This summer the Minnesota Supreme Court wrestled with an issue that directly impacts all mechanic’s lien claimants and that—until now—represented an unanswered question in Minnesota law. On July 22, 2010, the Minnesota Supreme Court held that when a lien claimant chooses to file a blanket lien pursuant to Minnesota Statutes: (1) one lien is created that encumbers the whole area improved and the amount of the lien is spread evenly amongst each lot in the area; and (2) the lien claimant cannot enforce this blanket lien against less than all of the property subject to the lien. Premier Bank v. Becker Development, LLC, et al.
In order to understand the meaning and the impact of the court’s ruling in Premier, one must first understand what a blanket mechanic’s lien is and how one is created. Minn. Stat. § 514.09 governs a lien claimant whose work covers two or more buildings upon one lot or whose work is upon adjoining lots under one general contract with the owner. If the lien claimant falls within the statute’s purview, then the lien holder has two options for filing a lien: (1) a blanket lien, which is one lien “for the entire claim” that “embrac[es] the whole area so improved;” or (2) separate liens on each lot, and asserting a proportional amount on each lot. Although the statute contemplates blanket liens, it does not address how one is foreclosed. Thus, the Minnesota Supreme Court grappled in Premier with the issue of whether a lien claimant can foreclose the blanket mechanic’s lien against selected lots for the entire amount of its lien.
This central issue in Premier stemmed from the defendant general contractor who had filed a blanket lien in the amount of $266,623.00 against all 59 lots in a residential development. Three of the 59 lots contained model homes and the general contractor’s lien on these lots was superior to the bank’s mortgage. On the remaining 56 lots, the general contractor’s lien was inferior to the bank’s mortgage. Thus, the general contractor foreclosed on the three lots which it held first position and argued that Minn. Stat. § 514.09 allowed the enforcement of the entire lien amount of $266,623.00 to be assessed against only the three lots, for approximately $88,874.00 per lot. The bank countered that the blanket lien must be enforced on a pro rata basis for approximately $4,519.00 per lot. The district court ruled in favor of the general contractor, holding that it could foreclose its entire lien claim of $266,623.00 against the three model-home lots. The Minnesota Court of Appeals agreed with the district court holding that the general contractor was allowed to foreclose a blanket lien against less than the entire development.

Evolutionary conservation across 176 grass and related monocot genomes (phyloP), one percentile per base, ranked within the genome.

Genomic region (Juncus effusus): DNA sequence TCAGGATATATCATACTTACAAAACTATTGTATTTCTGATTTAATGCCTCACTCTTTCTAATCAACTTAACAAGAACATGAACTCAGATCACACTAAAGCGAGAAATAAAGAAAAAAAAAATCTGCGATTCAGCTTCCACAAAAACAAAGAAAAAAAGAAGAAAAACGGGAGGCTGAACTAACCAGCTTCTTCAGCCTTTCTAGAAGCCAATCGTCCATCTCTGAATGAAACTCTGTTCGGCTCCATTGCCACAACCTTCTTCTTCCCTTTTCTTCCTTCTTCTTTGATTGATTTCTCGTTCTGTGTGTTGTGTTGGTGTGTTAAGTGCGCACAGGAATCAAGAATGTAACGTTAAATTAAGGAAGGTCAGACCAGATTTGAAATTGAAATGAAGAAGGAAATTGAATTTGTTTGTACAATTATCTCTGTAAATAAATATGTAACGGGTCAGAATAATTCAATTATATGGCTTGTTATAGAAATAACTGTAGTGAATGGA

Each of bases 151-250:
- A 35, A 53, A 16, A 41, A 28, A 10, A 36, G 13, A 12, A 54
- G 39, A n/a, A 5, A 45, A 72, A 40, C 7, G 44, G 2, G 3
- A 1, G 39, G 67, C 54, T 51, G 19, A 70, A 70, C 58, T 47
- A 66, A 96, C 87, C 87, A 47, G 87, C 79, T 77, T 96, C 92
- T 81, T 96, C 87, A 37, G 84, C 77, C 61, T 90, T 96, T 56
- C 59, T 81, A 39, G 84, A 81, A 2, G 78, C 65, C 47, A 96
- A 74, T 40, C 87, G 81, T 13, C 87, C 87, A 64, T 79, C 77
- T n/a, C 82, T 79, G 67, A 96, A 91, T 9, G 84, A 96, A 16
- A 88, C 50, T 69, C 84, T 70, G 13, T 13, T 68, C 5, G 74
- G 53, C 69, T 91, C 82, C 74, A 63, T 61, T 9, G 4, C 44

The bank appealed the decision to the Minnesota Supreme Court, arguing that the court of appeals erred in its holding because the statute requires the lien claimant to foreclose the blanket lien as a single lien against all of the lots improved, not only those on which the lien was superior to the mortgage. The general contractor argued that because the statute is silent as to how a lien claimant forecloses a blanket lien, the statute is ambiguous and therefore, the language must be liberally construed in favor of mechanic’s lien claimants. Although the supreme court agreed that section 514.09 is silent as to how one forecloses a blanket lien, it disagreed with the general contractor’s interpretation of the statute’s silence and held that the statute “supports the conclusion that the legislature intended that a blanket lien created under section 514.09 be spread pro rata.”
The supreme court explained its holding by stating that the absence of an explanation in section 514.09 as to how to foreclose a blanket mechanic’s lien does not render the statute unclear or ambiguous. The court noted that section 514.09 explains how a blanket lien is created and section 514.10 provides for the manner in which all mechanic’s liens are foreclosed. Thus, the Minnesota Supreme Court concluded that a blanket lien is foreclosed in accordance with 514.10, which is the same manner as any other lien created by section 514.
Moreover, the supreme court examined the substance and purpose of a blanket lien. A blanket lien is for the entire amount of the lien and it relieves claimants of the burden of keeping separate accounts and filing separate liens against each lot. On the other hand, if the claimant chooses to file separate liens with proportionate amounts attributed to each lot, then the lien claimant has the burden of providing the specific amount that is attributed to each lot. The court stated that by arguing a lien claimant can enforce the entire lien amount against less than the whole project, the general contractor:
is asking for a right that is not provided by 514.09 – “the right to file a blanket lien against the whole project for the entire amount of the lien and then to essentially change that election by enforcing separate liens with different values against each lot in the project. We cannot read such a right into the Statute.
Thus, Premier has now definitively provided the guidance a lien holder needs to ensure that its mechanic’s lien is being properly foreclosed pursuant to the statute. In some cases this method of foreclosure may reduce a lien claimant’s likelihood of recovery because the lien holder can no longer foreclose the entire amount of the lien on the lots for which they enjoy priority. On the other hand, it protects a land owner because the owner will no longer be forced to pay for work the lien holder performed on other lots in the development.